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September 23, 2020updated 30 Sep 2022 9:37am

‘Clear’ Julian Assange is on autistic spectrum, doctor tells court

By Press Association

A psychiatrist has told the extradition hearing of Wikileaks founder Julian Assange it is “clear” he is on the autistic spectrum.

Dr Quinton Deeley, a consultant neuropsychiatrist, diagnosed Assange with Asperger’s syndrome after witnessing a two-hour autism assessment and conducting six hours of phone calls with the 49-year-old in Belmarsh prison.

Assange is fighting extradition to the US, where he is facing an 18-count indictment alleging a plot to hack computers and conspiracy to obtain and disclose national defence information.

Giving evidence on Wednesday, Dr Deeley, who also spoke to Assange’s parents during his assessment, said: “To my mind, it’s clear Mr Assange presents as a person with an autistic spectrum condition.

“He’s an intelligent person, he’s learnt to adapt to some of those characteristics.”

The Old Bailey heard Assange refused to complete two components of the autism test, including a task to act out brushing his teeth and answering questions about his daily “self-management” or “self-care” routine because he found them “demeaning”.

James Lewis QC, for the US government, suggested: “It’s highly unusual for people to refuse these tests?”

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Dr Deeley, who said he has assessed hundreds of people to determine if they are autistic, replied: “Correct.”

He described Assange as “an intelligent person” who shares the characteristics of “many high-functioning people on the autistic spectrum”, including engineers and computer scientists.

Dr Deeley said he has “difficulty discussing his own emotions”, with a “primary focus on his own thoughts and interests” and noted a “failure to initiate or sustain” conversations.

Assange’s mother, Christine, told the doctor her son as a child “had a preference for solitary play” but made a small number of friendships in his teens with “geeky” boys who shared his interest in computers, the court heard.

The court also heard Assange’s close friend Suelette Dreyfus referred to his “Edwardian style of speaking”, such as talking about Coca-Cola as mead, “like he’s been reading Jane Austen novels”.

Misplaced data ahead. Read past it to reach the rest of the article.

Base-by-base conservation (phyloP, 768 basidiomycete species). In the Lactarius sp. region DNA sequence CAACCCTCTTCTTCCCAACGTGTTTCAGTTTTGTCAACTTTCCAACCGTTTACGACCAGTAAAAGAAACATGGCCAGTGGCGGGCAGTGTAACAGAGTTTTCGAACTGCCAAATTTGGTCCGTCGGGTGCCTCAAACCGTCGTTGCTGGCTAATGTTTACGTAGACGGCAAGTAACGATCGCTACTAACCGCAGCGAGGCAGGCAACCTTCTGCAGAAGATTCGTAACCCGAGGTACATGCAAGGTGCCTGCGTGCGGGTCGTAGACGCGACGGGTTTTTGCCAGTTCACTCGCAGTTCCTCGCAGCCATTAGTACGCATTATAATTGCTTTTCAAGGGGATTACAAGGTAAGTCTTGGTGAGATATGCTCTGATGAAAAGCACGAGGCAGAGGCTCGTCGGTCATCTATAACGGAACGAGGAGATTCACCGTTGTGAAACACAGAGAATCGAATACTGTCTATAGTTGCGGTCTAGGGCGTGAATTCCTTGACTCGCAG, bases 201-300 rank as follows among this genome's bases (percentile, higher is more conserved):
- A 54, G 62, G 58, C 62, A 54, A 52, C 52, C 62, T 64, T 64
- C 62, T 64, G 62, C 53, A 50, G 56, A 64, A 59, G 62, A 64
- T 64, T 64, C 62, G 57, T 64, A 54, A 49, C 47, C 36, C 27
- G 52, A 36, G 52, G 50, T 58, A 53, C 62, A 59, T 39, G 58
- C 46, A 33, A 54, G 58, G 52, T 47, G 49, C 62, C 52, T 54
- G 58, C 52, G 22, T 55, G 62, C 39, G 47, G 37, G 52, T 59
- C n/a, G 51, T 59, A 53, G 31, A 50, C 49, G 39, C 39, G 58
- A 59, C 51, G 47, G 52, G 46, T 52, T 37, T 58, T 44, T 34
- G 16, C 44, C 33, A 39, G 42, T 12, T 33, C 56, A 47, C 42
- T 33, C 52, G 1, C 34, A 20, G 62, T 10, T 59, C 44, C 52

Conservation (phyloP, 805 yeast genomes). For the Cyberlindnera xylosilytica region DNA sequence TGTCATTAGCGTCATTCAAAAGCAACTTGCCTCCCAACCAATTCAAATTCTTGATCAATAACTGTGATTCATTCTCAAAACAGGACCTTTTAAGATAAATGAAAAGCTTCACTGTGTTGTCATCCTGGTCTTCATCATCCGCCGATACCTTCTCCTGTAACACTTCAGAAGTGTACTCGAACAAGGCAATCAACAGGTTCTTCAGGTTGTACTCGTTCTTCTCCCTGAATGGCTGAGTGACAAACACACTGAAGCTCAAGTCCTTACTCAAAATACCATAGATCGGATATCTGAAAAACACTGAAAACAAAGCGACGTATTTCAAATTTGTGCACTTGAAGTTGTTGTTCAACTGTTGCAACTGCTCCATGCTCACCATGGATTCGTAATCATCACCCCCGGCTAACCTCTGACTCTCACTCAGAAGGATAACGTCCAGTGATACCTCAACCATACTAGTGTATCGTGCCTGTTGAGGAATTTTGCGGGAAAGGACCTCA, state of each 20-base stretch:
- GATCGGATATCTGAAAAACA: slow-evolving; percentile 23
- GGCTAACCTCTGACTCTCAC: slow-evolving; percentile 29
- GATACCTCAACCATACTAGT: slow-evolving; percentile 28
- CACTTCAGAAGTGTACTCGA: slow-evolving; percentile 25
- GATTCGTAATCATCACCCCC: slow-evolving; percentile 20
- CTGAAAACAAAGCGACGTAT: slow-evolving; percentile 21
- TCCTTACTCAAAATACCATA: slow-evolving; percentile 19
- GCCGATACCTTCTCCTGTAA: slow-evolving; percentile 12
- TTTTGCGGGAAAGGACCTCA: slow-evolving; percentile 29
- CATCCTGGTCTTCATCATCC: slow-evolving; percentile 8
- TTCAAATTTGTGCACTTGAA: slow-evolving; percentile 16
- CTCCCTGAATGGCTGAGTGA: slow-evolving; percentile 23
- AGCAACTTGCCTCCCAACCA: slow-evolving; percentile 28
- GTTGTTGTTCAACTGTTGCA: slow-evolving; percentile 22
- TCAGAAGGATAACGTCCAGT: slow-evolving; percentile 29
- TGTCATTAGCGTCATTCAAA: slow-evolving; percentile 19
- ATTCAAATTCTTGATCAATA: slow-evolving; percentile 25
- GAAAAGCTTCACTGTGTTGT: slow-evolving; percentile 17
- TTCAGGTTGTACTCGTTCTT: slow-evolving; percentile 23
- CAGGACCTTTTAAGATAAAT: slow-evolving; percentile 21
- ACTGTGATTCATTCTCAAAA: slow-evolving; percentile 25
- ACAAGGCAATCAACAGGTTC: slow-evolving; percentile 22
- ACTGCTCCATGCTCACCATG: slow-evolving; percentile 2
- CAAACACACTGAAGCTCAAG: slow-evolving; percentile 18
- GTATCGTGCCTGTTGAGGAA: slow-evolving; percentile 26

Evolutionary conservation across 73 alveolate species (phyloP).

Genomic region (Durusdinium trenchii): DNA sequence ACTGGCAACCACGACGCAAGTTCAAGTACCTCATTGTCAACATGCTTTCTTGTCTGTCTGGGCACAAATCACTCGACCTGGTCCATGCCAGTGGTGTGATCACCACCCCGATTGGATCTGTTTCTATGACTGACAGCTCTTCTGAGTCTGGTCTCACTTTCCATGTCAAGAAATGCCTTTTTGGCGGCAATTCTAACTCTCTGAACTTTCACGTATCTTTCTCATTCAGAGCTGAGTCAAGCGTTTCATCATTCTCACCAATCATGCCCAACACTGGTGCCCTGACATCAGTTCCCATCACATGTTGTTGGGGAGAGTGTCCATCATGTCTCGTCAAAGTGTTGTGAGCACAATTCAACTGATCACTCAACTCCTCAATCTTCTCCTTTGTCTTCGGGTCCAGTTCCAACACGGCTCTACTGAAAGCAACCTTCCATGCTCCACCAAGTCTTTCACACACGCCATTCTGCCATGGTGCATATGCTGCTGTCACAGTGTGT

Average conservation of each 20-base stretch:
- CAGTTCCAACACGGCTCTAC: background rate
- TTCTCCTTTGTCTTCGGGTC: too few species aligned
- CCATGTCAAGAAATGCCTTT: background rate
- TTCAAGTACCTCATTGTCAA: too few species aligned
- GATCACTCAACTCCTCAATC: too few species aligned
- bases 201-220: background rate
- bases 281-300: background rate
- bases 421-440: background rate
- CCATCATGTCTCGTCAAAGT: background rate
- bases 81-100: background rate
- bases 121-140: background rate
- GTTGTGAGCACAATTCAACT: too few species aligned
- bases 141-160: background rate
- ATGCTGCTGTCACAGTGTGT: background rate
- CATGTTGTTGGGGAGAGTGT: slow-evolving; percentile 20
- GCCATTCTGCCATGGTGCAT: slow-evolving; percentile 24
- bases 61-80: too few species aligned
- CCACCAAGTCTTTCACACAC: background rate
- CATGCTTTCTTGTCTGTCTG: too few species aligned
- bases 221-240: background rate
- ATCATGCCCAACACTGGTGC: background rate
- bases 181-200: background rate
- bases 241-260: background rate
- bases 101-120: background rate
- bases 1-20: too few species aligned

She also talked about Assange’s “outrageous behaviour and lack of propriety”, such as moving furniture around in cafes, helping himself to condiments from another table, or going behind the bar to change the music, Dr Deeley said.

Lewis said Assange has hosted a “chat show” on the Russia Today television network, and played footage to the court of a question and answer event where he appeared by video link at London’s Frontline Club.

But Dr Deeley said he was talking about a topic in which he was an expert, which was not incompatible with his diagnosis.

Lewis also raised Assange’s long-term relationships, during which he has fathered five children.

Assange has two children with his current partner, Stella Moris, who he has been with for nine years, the court heard.

Dr Deeley said: “He has had very few lifelong friends and the people who have befriended him have had to make allowances or accepted things which are generally considered to be quirky, unusual or odd aspects of his interpersonal interactions.”

He also told the court: “It is true that many, perhaps the majority of people on the autism spectrum don’t form intimate relationships successfully. There are a minority who do so.

“In Mr Assange’s case, his high standing and celebrity, for some individuals would also make him an attractive figure, an interesting and compelling figure, and that likely contributes in the formation of some of his relationships.”

The hearing continues.

Alan Rusbridger and Peter Oborne have explained why they believe Assange’s case has “worrying implications” for journalists.

Picture: PA Wire/Elizabeth Cook

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